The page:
Elective Affinities opens with a discussion between Eduard and Charlotte about whether they will invite his friend, and then her ward, to stay with them. And a strange discussion it is.
More “Goethe weirdness”? Similar to the mason, I don’t know how much to take the way characters address each other in this novel as a joke. As Anthony noted on Twitter, the narrator is hilariously ironic. I second-guess myself on irony way too much. Because this is definitely a joke—a large one, I mean, one the size of the novel pretty much. More on that later, but first, a sample. Eduard has just completed his argument for why they should let the Captain come and stay:
‘Enough: I am grateful to you for listening so sympathetically. Now it is your turn to be just as frank and circumstantial. Say whatever you have to say. I promise not to interrupt.’
‘Very well then,’ Charlotte replied, ‘and I will begin by making a general observation. Men attend more to particular things and to the present, and rightly, since they are called upon to act and to influence events. Women, on the other hand, with an equal rightness attend more to the things that hang together in life, since a woman’s fate and the fate of her family depend on such things hanging together and it is up to her to see to it that they do. Accordingly, let us look for a moment at our present and our past lives, and you will have to admit that inviting the Captain here does not wholly fit in with our intentions, our arrangements, and our plans.’
Oh, what lovebirds they are! Charlotte proceeds to rationally and linearly lay out their history and the decision they had taken to now be together, alone. “‘All that was done with your consent,'” she says, “‘solely in order that we should live for ourselves and enjoy undisturbed the happiness we had longed for early on and had now at last achieved.'” Nineteenth-century German newlyweds were so dreamy.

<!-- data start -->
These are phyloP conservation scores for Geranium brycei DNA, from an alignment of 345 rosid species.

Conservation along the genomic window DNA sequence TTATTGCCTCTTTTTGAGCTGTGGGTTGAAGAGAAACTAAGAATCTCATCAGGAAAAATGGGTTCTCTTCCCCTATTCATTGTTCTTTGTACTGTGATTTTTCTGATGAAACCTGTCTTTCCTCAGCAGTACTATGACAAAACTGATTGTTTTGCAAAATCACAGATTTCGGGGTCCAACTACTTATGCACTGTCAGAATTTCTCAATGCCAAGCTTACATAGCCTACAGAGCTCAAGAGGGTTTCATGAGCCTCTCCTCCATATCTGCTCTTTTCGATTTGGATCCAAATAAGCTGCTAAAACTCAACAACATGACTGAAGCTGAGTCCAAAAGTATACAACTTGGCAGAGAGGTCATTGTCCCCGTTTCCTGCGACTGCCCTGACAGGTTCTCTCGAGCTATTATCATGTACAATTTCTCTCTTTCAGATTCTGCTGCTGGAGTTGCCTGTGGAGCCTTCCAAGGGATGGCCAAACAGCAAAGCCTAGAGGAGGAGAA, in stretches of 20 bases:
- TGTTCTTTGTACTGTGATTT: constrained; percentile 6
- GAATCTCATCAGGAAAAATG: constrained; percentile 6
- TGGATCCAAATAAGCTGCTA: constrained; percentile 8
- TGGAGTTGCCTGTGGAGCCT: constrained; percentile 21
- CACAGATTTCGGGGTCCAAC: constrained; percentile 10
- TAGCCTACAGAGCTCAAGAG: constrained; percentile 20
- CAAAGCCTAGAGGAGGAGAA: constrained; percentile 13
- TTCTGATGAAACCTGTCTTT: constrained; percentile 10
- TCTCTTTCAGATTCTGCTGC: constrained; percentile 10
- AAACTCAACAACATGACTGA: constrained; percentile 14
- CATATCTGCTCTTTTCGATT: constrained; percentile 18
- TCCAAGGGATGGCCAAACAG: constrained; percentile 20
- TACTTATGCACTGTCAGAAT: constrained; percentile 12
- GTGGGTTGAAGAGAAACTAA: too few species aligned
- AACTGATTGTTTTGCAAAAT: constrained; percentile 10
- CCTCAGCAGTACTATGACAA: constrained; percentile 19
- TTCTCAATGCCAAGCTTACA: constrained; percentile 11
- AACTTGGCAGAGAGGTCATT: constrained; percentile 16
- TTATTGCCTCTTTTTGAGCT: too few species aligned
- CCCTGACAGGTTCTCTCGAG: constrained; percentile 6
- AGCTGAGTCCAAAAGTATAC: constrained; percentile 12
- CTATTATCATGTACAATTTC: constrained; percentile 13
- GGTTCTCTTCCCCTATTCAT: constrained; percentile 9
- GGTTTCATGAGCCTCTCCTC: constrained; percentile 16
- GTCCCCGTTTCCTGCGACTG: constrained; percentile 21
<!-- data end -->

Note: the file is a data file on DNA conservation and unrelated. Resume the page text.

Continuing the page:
(As best I can tell, this absurdly dry rationality is in the original German. I’m not competent enough to guarantee it, nuance-wise, but I read it pretty much the same. For example, Eduard’s bit quoted above: “Nun danke ich dir, daß du mich freundlich angehört hast; jetzt sprich aber auch recht frei und umständlich und sage mir alles, was du zu sagen hast; ich will dich nicht unterbrechen.”)
So what’s the point of all this? Well, if you can explain the back-and-forth of human relations as simply as a chemical reaction, why shouldn’t you be able to argue with your husband as clearly and reasonably as laying out a mathematical proof? And why shouldn’t you be able to lay out the grounds of your estate along completely rational lines, and keep the village peasants in good order through enlightened methods of improvement, and teach the village children to be cleanly and take care of each other and become good parents? You can order it all, if only you think about it well enough, consider it calmly enough, and plan cleverly enough.
All except that nasty fate, those things that hang together.